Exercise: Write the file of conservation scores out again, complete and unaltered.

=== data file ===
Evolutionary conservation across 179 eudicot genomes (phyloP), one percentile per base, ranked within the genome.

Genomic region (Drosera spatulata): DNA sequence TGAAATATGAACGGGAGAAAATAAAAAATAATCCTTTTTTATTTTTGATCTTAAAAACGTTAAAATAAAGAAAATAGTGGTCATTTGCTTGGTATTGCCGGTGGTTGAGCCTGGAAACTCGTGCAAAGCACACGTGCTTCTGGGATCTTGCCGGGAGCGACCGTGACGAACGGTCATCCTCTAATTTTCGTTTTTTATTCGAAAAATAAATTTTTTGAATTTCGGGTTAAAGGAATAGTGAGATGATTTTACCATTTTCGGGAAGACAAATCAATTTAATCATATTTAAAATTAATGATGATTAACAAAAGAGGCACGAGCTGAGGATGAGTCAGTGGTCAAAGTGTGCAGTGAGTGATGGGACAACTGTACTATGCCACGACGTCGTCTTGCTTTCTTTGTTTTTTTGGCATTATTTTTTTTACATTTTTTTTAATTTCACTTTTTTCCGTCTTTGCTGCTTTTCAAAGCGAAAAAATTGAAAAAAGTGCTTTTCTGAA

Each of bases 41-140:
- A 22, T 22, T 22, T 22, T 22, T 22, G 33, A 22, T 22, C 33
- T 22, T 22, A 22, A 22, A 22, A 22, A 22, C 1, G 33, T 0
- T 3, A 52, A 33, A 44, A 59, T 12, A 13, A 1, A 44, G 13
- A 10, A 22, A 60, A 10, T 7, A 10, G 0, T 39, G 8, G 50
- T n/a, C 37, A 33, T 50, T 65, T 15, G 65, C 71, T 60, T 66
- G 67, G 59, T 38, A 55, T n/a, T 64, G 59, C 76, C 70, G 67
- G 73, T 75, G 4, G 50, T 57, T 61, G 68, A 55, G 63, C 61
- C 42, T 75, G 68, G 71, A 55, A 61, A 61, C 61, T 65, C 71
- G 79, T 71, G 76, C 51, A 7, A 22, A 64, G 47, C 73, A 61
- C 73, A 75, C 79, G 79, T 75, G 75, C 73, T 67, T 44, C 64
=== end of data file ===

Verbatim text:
Evolutionary conservation across 179 eudicot genomes (phyloP), one percentile per base, ranked within the genome.

Genomic region (Drosera spatulata): DNA sequence TGAAATATGAACGGGAGAAAATAAAAAATAATCCTTTTTTATTTTTGATCTTAAAAACGTTAAAATAAAGAAAATAGTGGTCATTTGCTTGGTATTGCCGGTGGTTGAGCCTGGAAACTCGTGCAAAGCACACGTGCTTCTGGGATCTTGCCGGGAGCGACCGTGACGAACGGTCATCCTCTAATTTTCGTTTTTTATTCGAAAAATAAATTTTTTGAATTTCGGGTTAAAGGAATAGTGAGATGATTTTACCATTTTCGGGAAGACAAATCAATTTAATCATATTTAAAATTAATGATGATTAACAAAAGAGGCACGAGCTGAGGATGAGTCAGTGGTCAAAGTGTGCAGTGAGTGATGGGACAACTGTACTATGCCACGACGTCGTCTTGCTTTCTTTGTTTTTTTGGCATTATTTTTTTTACATTTTTTTTAATTTCACTTTTTTCCGTCTTTGCTGCTTTTCAAAGCGAAAAAATTGAAAAAAGTGCTTTTCTGAA

Each of bases 41-140:
- A 22, T 22, T 22, T 22, T 22, T 22, G 33, A 22, T 22, C 33
- T 22, T 22, A 22, A 22, A 22, A 22, A 22, C 1, G 33, T 0
- T 3, A 52, A 33, A 44, A 59, T 12, A 13, A 1, A 44, G 13
- A 10, A 22, A 60, A 10, T 7, A 10, G 0, T 39, G 8, G 50
- T n/a, C 37, A 33, T 50, T 65, T 15, G 65, C 71, T 60, T 66
- G 67, G 59, T 38, A 55, T n/a, T 64, G 59, C 76, C 70, G 67
- G 73, T 75, G 4, G 50, T 57, T 61, G 68, A 55, G 63, C 61
- C 42, T 75, G 68, G 71, A 55, A 61, A 61, C 61, T 65, C 71
- G 79, T 71, G 76, C 51, A 7, A 22, A 64, G 47, C 73, A 61
- C 73, A 75, C 79, G 79, T 75, G 75, C 73, T 67, T 44, C 64